What We Are Reading Today: Weimar Germany

Updated 14 September 2018
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What We Are Reading Today: Weimar Germany

  • Weitz reveals how Germans rose from the turbulence and defeat of World War I and revolution to forge democratic institutions and make Berlin a world capital of avant-garde art

BOOK AUTHOR: Eric D. Weitz

 

Thoroughly up-to-date, skillfully written, and strikingly illustrated, Weimar Germany brings to life an era of unmatched creativity in the 20th century — one whose influence and inspiration still resonate today.

Eric Weitz has written the authoritative history that this fascinating and complex period deserves, and he illuminates the uniquely progressive achievements and even greater promise of the Weimar Republic.

Weitz reveals how Germans rose from the turbulence and defeat of World War I and revolution to forge democratic institutions and make Berlin a world capital of avant-garde art. He presents richly detailed portraits of some of the Weimar’s greatest figures.

Weimar Germany also shows that beneath this glossy veneer lay political turmoil that ultimately led to the demise of the republic and the rise of the radical Right.

Yet for decades after, the Weimar period continued to powerfully influence contemporary art, urban design, and intellectual life — from Tokyo to Ankara, and Brasilia to New York. 

 

 


Miles Davis and all that jazz

Miles Davis teaches actress Jeanne Moreau to play the trumpet. (AFP)
Updated 19 September 2018
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Miles Davis and all that jazz

  • Thankfully, the tapes were rolling on Dec. 19, 1970 — just one more historic evening when Miles changed music forever, before tearing up the rulebook again in pursuit of that most quixotic muse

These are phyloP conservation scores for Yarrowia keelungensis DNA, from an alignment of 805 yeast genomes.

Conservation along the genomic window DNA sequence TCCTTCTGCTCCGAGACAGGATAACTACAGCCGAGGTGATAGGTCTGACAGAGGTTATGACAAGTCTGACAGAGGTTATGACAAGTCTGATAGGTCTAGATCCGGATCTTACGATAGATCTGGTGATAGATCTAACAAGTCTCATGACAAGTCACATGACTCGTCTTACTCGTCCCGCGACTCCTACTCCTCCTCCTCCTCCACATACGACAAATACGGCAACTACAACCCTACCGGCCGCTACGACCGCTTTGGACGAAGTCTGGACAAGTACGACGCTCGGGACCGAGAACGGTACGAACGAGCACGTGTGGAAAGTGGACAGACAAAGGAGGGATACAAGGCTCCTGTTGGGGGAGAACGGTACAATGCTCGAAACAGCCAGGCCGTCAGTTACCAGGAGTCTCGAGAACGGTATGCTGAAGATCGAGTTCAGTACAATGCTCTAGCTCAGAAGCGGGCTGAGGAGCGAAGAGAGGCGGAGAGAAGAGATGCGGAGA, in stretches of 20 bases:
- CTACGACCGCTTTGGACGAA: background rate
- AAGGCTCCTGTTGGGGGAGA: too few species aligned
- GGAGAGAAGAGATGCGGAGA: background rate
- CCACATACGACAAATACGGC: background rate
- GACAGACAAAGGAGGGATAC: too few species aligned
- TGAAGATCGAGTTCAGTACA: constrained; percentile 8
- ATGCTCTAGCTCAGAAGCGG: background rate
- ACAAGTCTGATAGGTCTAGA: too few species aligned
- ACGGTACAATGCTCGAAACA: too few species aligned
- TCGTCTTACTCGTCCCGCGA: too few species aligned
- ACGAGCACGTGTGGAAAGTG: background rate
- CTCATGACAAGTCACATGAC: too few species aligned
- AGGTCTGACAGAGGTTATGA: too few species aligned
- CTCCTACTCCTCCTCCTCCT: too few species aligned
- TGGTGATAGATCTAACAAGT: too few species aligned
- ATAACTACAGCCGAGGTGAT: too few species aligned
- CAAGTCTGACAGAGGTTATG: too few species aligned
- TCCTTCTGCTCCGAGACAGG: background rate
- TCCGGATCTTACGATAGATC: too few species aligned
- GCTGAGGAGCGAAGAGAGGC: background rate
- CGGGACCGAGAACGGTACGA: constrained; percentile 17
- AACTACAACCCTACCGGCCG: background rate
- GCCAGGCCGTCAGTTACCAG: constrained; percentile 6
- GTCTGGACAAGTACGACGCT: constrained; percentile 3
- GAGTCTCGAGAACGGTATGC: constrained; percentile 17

ROTTERDAM: Miles Davis once claimed to have “changed music five or six times,” and while a man known for neither understatement nor modesty, some argue that the jazz icon sold himself short — biographer John Szwed once traced at least nine musical subgenres either born or shaped by Davis’ innovations. 

The revolutionary shopping list includes inventing cool-jazz in the 1940s, spawning hard bop, modal jazz and third-stream in the 1950s, and pioneering post-bop in the 1960s. However, the stylistic sea change Davis devoted most blood, sweat and tape toward were the ‘70s adventures in fusion most often epitomized by “B*****s Brew”, the first of ten dense double-LPs (plus two singles) recorded in just five years — which over 44 sides of vinyl explored and/or anticipated jazz-rock, funk, ambient, minimalism, worldbeat, psychedelic, space-jazz and even techno.

Trippy stuff, for sure, but not always easily listenable. Not the case with the misleadingly titled “Live-Evil” (1971) — a part-studio, mostly live set which captures Davis’ increasingly oblique electric permutations at their most fun, and funky. The bulk of the 102-minute runtime documents a one-night encounter with guest guitarist John McLaughlin, whose furious fretwork conceals an unusually ragged looseness and bluesy simplicity.

Such a raw approach suits the thick, squelchy grooves conjured by electric bassist Michael Henderson — recently recruited from Aretha Franklin’s band — grounding the untethered attack of drummer Jack DeJohnette’s crazed rock rhythms.

Recorded at the height of his boxing obsession, there’s a controlled aggression to Davis’ playing — the hurried rhythms of jabs and parries, ducks and dives — his horn harshly amplified through a wah-wah guitar pedal in a wholehearted Hendrix homage.

What little harmony there is comes from Keith Jarrett, whose overdriven organ scurries lend a frazzled energy and cerebral counter-balance. Soon after Jarrett — now the most renowned solo pianist on the planet — would quit and disavow electronic instruments altogether.

Thankfully, the tapes were rolling on Dec. 19, 1970 — just one more historic evening when Miles changed music forever, before tearing up the rulebook again in pursuit of that most quixotic muse.